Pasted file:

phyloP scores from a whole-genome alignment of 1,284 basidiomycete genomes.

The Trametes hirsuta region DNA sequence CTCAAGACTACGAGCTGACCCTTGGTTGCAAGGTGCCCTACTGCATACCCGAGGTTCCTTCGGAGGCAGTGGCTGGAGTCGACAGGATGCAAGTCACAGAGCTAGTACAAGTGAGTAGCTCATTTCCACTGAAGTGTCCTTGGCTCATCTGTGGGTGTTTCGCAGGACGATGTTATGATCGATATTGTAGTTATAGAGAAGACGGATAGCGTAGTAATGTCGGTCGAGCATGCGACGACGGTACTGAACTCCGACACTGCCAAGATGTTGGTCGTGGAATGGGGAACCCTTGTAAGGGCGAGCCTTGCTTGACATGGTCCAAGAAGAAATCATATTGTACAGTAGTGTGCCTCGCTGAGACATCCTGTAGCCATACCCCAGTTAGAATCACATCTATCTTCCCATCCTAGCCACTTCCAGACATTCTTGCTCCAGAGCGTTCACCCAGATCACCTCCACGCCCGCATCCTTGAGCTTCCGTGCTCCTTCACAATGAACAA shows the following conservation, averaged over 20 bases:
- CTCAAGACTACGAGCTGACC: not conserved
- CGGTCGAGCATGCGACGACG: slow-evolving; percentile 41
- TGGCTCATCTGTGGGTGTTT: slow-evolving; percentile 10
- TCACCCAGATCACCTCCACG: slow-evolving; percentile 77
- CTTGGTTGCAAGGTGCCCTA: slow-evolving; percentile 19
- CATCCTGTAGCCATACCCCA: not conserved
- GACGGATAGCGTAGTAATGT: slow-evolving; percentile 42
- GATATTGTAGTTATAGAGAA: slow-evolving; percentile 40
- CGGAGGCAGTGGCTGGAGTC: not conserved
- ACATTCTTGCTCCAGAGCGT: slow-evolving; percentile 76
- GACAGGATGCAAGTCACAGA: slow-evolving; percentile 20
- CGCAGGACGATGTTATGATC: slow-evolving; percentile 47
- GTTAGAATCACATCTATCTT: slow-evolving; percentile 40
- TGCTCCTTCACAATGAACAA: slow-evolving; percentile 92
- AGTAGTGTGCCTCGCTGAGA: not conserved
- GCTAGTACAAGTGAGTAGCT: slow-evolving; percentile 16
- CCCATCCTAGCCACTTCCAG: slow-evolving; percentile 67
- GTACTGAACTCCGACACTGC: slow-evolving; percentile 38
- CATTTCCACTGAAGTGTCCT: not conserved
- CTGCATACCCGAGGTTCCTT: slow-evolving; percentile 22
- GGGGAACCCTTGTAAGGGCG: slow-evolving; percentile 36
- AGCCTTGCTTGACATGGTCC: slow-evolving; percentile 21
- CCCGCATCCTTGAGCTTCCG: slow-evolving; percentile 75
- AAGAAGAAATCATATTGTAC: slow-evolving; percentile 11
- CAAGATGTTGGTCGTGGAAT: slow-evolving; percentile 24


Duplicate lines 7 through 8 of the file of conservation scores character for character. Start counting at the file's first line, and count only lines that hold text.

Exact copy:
- CTTGGTTGCAAGGTGCCCTA: slow-evolving; percentile 19
- CATCCTGTAGCCATACCCCA: not conserved